The number of discouraged workers in South Korea spiked to an all-time high in 2021 amid a weak labour market due to the prolonged pandemic.
An extra budget of 14 trillion won (US$11.7 billion) is being planned to support small merchants and the self-employed hard-hit by the pandemic.
Foreign companies are calling on the government to provide "clarity" and "predictability" on the tougher law relating to serious industrial accidents.
This was the most number of jobs added in seven years as the labour market bounces back to pre-pandemic levels.
The government is planning to grant 40 trillion won (US$33.2 billion) of fresh funds to small firms and the self-employed before the Lunar New Year.
A fast-track visa system for foreigners with a master or PhD degree in science and IT will guarantee legal status during their job search period.
The minimum wage for 2022 has been set at 9,160 won (US$7.7) per hour, the first time it has exceeded 9,000 won (US$7.5).
Seoul topped other cities and provinces in terms of work-life balance, a recent survey by the Ministry of Employment and Labour has shown.
As of end-2020, the country registered a total of 6,013,000 businesses, an increase of 17.8% from five years earlier.
At least one in five young South Koreans, aged 15 to 29, were job searching as of October, according to data from Statistics Korea.
The jobless rate was 2.6% in November, down 0.8 percentage point year-on-year. The rate was 3.1% on a seasonally adjusted basis.
About 75.2% of businesses said they plan to either continue remote-work policies at the current level or partially downscale it when the pandemic ends.
However, jobs addition fell below 600,000 for the first time in three months, which was attributed to the resurgence of the COVID-19 outbreak.
Workers who had graduated from college or high school less than a year ago were found to face more difficulty finding jobs.
There are about 220,000 people working as gig workers for online platforms, which account for 8.5% of the country’s total workers.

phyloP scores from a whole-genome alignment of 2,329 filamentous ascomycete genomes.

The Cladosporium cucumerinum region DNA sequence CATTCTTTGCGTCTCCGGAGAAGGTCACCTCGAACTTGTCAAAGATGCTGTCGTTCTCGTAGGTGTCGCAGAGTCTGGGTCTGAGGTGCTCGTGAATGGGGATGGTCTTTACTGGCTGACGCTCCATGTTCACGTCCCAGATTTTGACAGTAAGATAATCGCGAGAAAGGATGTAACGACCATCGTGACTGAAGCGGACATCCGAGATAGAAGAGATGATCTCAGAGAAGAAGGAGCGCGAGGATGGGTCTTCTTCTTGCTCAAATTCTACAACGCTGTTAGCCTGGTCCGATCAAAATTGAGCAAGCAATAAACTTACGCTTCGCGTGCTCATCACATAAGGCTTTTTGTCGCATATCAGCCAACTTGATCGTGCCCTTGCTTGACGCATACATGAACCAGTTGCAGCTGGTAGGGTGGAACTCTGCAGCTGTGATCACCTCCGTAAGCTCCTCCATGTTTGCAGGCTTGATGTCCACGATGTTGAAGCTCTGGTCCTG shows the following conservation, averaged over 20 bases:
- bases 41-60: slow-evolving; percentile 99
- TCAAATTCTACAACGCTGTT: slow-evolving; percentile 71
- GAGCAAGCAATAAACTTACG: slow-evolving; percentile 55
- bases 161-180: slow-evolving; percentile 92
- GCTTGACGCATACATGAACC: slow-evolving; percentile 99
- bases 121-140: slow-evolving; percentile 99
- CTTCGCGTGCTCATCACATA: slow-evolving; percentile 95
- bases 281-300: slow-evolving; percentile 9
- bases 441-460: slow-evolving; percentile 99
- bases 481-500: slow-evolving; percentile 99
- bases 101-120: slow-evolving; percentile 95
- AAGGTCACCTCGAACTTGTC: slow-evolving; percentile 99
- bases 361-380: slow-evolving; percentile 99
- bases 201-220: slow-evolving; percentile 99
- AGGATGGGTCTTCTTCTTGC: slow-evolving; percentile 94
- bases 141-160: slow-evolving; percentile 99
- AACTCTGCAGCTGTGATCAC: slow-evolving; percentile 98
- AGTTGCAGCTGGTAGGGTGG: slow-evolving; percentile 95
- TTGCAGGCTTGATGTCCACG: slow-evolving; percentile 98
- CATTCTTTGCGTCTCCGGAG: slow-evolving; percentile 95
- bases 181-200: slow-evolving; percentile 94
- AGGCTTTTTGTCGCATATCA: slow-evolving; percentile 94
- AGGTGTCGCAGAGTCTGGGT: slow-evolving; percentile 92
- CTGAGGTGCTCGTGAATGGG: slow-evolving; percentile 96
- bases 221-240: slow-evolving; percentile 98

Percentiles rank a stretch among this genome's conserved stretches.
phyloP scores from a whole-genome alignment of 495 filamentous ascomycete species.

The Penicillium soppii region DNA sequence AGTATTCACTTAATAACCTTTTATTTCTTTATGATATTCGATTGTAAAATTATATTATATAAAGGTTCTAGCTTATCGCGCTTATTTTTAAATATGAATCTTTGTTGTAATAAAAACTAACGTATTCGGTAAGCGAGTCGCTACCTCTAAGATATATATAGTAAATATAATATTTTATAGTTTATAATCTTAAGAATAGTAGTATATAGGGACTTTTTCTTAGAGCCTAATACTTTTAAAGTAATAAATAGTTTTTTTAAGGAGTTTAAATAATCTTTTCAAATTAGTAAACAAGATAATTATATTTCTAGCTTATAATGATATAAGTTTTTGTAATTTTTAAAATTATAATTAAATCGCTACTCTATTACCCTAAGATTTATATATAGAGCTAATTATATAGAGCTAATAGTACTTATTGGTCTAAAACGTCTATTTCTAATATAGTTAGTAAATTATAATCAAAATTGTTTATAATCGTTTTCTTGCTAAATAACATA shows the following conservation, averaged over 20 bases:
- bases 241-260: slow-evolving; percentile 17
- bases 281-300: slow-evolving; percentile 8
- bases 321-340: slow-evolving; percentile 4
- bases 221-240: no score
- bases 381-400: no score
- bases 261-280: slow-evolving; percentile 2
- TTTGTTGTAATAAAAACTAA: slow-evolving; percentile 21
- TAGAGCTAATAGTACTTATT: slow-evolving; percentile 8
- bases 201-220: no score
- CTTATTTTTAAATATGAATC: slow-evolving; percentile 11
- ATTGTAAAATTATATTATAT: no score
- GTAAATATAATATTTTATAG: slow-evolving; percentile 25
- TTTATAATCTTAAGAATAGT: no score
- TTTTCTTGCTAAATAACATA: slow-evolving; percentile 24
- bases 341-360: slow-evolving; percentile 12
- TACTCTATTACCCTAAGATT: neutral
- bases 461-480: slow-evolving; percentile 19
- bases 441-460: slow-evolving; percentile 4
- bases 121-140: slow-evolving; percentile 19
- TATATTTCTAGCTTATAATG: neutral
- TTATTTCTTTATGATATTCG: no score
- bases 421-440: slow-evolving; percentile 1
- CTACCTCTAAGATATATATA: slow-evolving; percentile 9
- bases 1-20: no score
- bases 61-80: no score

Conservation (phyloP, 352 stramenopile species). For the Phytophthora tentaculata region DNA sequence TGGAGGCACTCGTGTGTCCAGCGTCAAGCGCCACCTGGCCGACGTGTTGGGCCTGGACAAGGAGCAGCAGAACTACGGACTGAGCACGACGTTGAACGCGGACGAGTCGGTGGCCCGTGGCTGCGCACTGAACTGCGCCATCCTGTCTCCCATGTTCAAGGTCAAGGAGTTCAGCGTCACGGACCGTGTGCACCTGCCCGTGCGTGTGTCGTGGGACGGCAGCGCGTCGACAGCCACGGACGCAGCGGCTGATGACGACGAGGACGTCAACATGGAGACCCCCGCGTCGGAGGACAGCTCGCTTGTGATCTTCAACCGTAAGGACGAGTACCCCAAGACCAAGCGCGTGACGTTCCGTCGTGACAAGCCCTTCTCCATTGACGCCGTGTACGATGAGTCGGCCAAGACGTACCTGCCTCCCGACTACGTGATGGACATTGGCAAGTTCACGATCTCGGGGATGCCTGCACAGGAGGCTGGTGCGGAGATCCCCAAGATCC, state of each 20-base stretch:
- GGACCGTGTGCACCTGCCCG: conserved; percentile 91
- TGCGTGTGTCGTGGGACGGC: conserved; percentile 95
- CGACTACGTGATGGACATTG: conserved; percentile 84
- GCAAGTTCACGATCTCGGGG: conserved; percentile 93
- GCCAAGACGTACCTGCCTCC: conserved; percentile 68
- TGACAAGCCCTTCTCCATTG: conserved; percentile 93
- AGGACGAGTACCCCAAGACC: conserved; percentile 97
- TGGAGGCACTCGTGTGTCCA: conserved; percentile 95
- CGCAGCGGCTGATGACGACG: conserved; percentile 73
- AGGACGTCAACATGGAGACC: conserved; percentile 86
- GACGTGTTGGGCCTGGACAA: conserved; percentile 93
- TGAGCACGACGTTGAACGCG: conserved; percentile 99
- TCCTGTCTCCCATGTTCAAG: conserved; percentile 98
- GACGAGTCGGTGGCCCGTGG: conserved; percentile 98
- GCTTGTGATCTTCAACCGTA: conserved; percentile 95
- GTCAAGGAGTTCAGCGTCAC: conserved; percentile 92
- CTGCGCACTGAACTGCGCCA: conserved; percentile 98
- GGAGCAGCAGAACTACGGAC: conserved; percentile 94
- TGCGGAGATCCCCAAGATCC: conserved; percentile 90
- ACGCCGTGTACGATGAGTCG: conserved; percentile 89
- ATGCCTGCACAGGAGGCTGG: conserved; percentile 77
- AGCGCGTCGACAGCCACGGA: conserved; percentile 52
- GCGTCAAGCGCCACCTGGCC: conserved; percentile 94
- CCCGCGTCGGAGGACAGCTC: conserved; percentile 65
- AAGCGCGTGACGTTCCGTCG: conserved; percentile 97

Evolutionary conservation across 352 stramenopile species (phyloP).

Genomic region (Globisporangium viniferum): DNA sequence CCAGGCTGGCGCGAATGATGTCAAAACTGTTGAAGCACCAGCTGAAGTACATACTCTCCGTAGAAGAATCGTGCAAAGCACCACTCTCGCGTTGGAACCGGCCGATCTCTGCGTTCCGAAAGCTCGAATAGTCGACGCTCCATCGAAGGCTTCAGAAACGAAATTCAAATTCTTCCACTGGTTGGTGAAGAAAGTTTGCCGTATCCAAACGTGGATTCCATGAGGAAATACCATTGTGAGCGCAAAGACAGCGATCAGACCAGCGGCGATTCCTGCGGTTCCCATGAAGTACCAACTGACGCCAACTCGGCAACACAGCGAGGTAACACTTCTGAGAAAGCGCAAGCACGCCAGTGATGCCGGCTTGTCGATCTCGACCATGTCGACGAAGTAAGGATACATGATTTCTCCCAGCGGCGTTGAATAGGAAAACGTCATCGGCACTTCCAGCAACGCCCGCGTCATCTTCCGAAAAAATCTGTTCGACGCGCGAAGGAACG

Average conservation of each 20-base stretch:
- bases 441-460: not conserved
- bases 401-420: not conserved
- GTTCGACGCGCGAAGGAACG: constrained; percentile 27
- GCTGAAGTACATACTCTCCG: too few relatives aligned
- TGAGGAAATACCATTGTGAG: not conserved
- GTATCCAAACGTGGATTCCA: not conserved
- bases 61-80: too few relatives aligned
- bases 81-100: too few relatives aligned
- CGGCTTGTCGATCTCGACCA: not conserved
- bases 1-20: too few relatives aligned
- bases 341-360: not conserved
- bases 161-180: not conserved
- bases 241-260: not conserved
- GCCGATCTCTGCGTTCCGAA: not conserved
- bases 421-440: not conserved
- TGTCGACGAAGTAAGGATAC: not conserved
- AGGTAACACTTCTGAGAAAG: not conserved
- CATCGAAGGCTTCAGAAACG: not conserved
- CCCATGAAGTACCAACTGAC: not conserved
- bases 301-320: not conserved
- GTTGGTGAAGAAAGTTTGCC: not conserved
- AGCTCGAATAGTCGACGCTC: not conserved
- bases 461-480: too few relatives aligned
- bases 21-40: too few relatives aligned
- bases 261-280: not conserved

Total jobs reached 24.72 million last year, up 710,000, or 2.9% from the previous year, marking the largest jump in job additions since 2016.
The number of irregular workers has increased from 8.5 million to 9.04 million in August, rising 6.35% year-on-year.
The number of paid employee jobs rose 3.6% in the second quarter amid signs of the economy’s recovery from the pandemic.
Small businesses will be compensated for their incurred losses because of COVID-19 restrictions, although some businesses are exempted from this.
Some 29.2% of foreign investment companies with over 300 employees felt most uneasy about the introduction of the workplace disaster law.
The proportion of non-regular workers in the country has also been increasing, rising by 5.5 percentage points from 2017 to 2021.
Over the last four years, five major cities outside Seoul have driven the increase in the proportion of non-regular jobs in the country.
Out of the 38 members of the OECD, South Korea ranks highest in the pay gap between male and female employees in 2020.
The unemployment rate for young adults, aged between 15 and 29, fell by 2.7 percentage points year-to-year to 5.6%.
The sector that saw the largest wage jump include tech firms, while the salaries of workers in the tourism and aviation sectors took a plunge.
The number of people outside the labour force fell 0.6% in August compared to that of 2020, driven by more people wanting to be employed again.
Workers in internet service firms saw their pay rising in the first half of 2021, while those in the travel sector experienced a slump.
Lee Jae-myung believes that the implementation of a four-day workweek will create more jobs and cut working hours in the country.
The proportion of non-regular employees has increased by 2.1 percentage points to 38.4% of the labour force in August year-on-year.
An online survey of 4,476 employees shows that a much higher proportion of women than men prefer to work remotely than at a physical office location.